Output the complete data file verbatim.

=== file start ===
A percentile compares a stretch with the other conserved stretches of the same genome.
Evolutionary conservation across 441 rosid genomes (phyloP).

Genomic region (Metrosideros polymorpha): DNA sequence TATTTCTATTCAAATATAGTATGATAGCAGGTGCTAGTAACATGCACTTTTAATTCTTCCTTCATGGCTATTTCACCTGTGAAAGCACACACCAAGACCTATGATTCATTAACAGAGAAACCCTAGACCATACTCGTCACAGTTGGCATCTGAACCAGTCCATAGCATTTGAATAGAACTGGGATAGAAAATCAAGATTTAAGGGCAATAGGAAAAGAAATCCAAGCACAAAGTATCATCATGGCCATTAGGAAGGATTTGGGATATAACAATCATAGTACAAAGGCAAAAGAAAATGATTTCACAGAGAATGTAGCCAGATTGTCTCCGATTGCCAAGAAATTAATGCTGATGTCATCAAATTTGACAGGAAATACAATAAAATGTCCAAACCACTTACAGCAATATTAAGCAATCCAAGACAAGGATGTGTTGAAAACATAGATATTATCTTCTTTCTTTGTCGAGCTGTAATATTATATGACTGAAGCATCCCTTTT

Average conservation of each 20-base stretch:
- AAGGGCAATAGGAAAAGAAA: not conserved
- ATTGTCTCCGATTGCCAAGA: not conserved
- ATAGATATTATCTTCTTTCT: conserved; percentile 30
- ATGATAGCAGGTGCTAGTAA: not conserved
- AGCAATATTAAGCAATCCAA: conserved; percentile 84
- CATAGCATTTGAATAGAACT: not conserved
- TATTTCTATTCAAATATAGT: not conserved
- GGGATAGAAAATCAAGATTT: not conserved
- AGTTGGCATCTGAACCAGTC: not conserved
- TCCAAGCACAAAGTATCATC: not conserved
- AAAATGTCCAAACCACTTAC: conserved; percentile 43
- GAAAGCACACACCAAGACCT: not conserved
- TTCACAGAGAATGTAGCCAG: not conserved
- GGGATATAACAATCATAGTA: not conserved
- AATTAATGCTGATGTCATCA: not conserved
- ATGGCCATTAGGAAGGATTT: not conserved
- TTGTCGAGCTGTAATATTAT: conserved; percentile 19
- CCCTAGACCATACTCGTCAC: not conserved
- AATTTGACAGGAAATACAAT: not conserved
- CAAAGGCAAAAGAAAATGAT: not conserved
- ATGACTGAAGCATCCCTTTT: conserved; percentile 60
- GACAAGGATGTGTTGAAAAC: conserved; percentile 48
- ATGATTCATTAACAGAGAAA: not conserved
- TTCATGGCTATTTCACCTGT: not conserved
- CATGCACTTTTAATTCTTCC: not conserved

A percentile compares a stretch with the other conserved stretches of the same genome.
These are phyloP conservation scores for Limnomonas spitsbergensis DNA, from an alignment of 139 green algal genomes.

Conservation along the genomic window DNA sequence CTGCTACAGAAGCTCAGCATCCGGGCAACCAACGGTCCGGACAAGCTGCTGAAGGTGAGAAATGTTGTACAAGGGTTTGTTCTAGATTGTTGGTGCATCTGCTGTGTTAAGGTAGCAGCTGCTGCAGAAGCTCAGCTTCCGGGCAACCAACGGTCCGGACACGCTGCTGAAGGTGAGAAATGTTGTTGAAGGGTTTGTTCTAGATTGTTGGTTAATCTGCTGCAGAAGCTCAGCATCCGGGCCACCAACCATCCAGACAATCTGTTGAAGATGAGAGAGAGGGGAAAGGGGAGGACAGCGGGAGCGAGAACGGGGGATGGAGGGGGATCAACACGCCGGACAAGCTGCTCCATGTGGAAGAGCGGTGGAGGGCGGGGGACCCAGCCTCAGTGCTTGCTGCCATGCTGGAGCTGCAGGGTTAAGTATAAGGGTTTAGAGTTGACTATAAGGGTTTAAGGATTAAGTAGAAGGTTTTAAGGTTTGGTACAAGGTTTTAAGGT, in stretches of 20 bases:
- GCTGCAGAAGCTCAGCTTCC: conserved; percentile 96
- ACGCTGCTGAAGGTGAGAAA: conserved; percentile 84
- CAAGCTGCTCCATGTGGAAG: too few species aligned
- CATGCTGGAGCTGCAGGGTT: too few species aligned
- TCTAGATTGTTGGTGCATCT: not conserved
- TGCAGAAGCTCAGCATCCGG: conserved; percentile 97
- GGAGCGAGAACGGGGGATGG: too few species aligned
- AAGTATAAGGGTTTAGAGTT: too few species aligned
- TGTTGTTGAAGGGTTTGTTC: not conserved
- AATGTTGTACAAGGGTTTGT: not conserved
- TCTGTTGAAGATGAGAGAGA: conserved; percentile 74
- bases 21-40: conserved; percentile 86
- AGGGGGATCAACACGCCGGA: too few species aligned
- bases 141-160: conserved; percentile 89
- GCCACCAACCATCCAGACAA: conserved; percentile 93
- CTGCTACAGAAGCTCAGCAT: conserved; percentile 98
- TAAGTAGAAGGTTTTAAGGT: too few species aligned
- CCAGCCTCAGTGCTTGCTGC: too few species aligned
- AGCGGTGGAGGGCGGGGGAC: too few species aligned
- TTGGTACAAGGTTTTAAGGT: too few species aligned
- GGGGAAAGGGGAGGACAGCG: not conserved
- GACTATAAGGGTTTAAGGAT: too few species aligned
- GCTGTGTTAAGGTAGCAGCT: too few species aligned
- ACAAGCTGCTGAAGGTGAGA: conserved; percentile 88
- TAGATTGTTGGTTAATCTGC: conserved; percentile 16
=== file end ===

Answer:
A percentile compares a stretch with the other conserved stretches of the same genome.
Evolutionary conservation across 441 rosid genomes (phyloP).

Genomic region (Metrosideros polymorpha): DNA sequence TATTTCTATTCAAATATAGTATGATAGCAGGTGCTAGTAACATGCACTTTTAATTCTTCCTTCATGGCTATTTCACCTGTGAAAGCACACACCAAGACCTATGATTCATTAACAGAGAAACCCTAGACCATACTCGTCACAGTTGGCATCTGAACCAGTCCATAGCATTTGAATAGAACTGGGATAGAAAATCAAGATTTAAGGGCAATAGGAAAAGAAATCCAAGCACAAAGTATCATCATGGCCATTAGGAAGGATTTGGGATATAACAATCATAGTACAAAGGCAAAAGAAAATGATTTCACAGAGAATGTAGCCAGATTGTCTCCGATTGCCAAGAAATTAATGCTGATGTCATCAAATTTGACAGGAAATACAATAAAATGTCCAAACCACTTACAGCAATATTAAGCAATCCAAGACAAGGATGTGTTGAAAACATAGATATTATCTTCTTTCTTTGTCGAGCTGTAATATTATATGACTGAAGCATCCCTTTT

Average conservation of each 20-base stretch:
- AAGGGCAATAGGAAAAGAAA: not conserved
- ATTGTCTCCGATTGCCAAGA: not conserved
- ATAGATATTATCTTCTTTCT: conserved; percentile 30
- ATGATAGCAGGTGCTAGTAA: not conserved
- AGCAATATTAAGCAATCCAA: conserved; percentile 84
- CATAGCATTTGAATAGAACT: not conserved
- TATTTCTATTCAAATATAGT: not conserved
- GGGATAGAAAATCAAGATTT: not conserved
- AGTTGGCATCTGAACCAGTC: not conserved
- TCCAAGCACAAAGTATCATC: not conserved
- AAAATGTCCAAACCACTTAC: conserved; percentile 43
- GAAAGCACACACCAAGACCT: not conserved
- TTCACAGAGAATGTAGCCAG: not conserved
- GGGATATAACAATCATAGTA: not conserved
- AATTAATGCTGATGTCATCA: not conserved
- ATGGCCATTAGGAAGGATTT: not conserved
- TTGTCGAGCTGTAATATTAT: conserved; percentile 19
- CCCTAGACCATACTCGTCAC: not conserved
- AATTTGACAGGAAATACAAT: not conserved
- CAAAGGCAAAAGAAAATGAT: not conserved
- ATGACTGAAGCATCCCTTTT: conserved; percentile 60
- GACAAGGATGTGTTGAAAAC: conserved; percentile 48
- ATGATTCATTAACAGAGAAA: not conserved
- TTCATGGCTATTTCACCTGT: not conserved
- CATGCACTTTTAATTCTTCC: not conserved

A percentile compares a stretch with the other conserved stretches of the same genome.
These are phyloP conservation scores for Limnomonas spitsbergensis DNA, from an alignment of 139 green algal genomes.

Conservation along the genomic window DNA sequence CTGCTACAGAAGCTCAGCATCCGGGCAACCAACGGTCCGGACAAGCTGCTGAAGGTGAGAAATGTTGTACAAGGGTTTGTTCTAGATTGTTGGTGCATCTGCTGTGTTAAGGTAGCAGCTGCTGCAGAAGCTCAGCTTCCGGGCAACCAACGGTCCGGACACGCTGCTGAAGGTGAGAAATGTTGTTGAAGGGTTTGTTCTAGATTGTTGGTTAATCTGCTGCAGAAGCTCAGCATCCGGGCCACCAACCATCCAGACAATCTGTTGAAGATGAGAGAGAGGGGAAAGGGGAGGACAGCGGGAGCGAGAACGGGGGATGGAGGGGGATCAACACGCCGGACAAGCTGCTCCATGTGGAAGAGCGGTGGAGGGCGGGGGACCCAGCCTCAGTGCTTGCTGCCATGCTGGAGCTGCAGGGTTAAGTATAAGGGTTTAGAGTTGACTATAAGGGTTTAAGGATTAAGTAGAAGGTTTTAAGGTTTGGTACAAGGTTTTAAGGT, in stretches of 20 bases:
- GCTGCAGAAGCTCAGCTTCC: conserved; percentile 96
- ACGCTGCTGAAGGTGAGAAA: conserved; percentile 84
- CAAGCTGCTCCATGTGGAAG: too few species aligned
- CATGCTGGAGCTGCAGGGTT: too few species aligned
- TCTAGATTGTTGGTGCATCT: not conserved
- TGCAGAAGCTCAGCATCCGG: conserved; percentile 97
- GGAGCGAGAACGGGGGATGG: too few species aligned
- AAGTATAAGGGTTTAGAGTT: too few species aligned
- TGTTGTTGAAGGGTTTGTTC: not conserved
- AATGTTGTACAAGGGTTTGT: not conserved
- TCTGTTGAAGATGAGAGAGA: conserved; percentile 74
- bases 21-40: conserved; percentile 86
- AGGGGGATCAACACGCCGGA: too few species aligned
- bases 141-160: conserved; percentile 89
- GCCACCAACCATCCAGACAA: conserved; percentile 93
- CTGCTACAGAAGCTCAGCAT: conserved; percentile 98
- TAAGTAGAAGGTTTTAAGGT: too few species aligned
- CCAGCCTCAGTGCTTGCTGC: too few species aligned
- AGCGGTGGAGGGCGGGGGAC: too few species aligned
- TTGGTACAAGGTTTTAAGGT: too few species aligned
- GGGGAAAGGGGAGGACAGCG: not conserved
- GACTATAAGGGTTTAAGGAT: too few species aligned
- GCTGTGTTAAGGTAGCAGCT: too few species aligned
- ACAAGCTGCTGAAGGTGAGA: conserved; percentile 88
- TAGATTGTTGGTTAATCTGC: conserved; percentile 16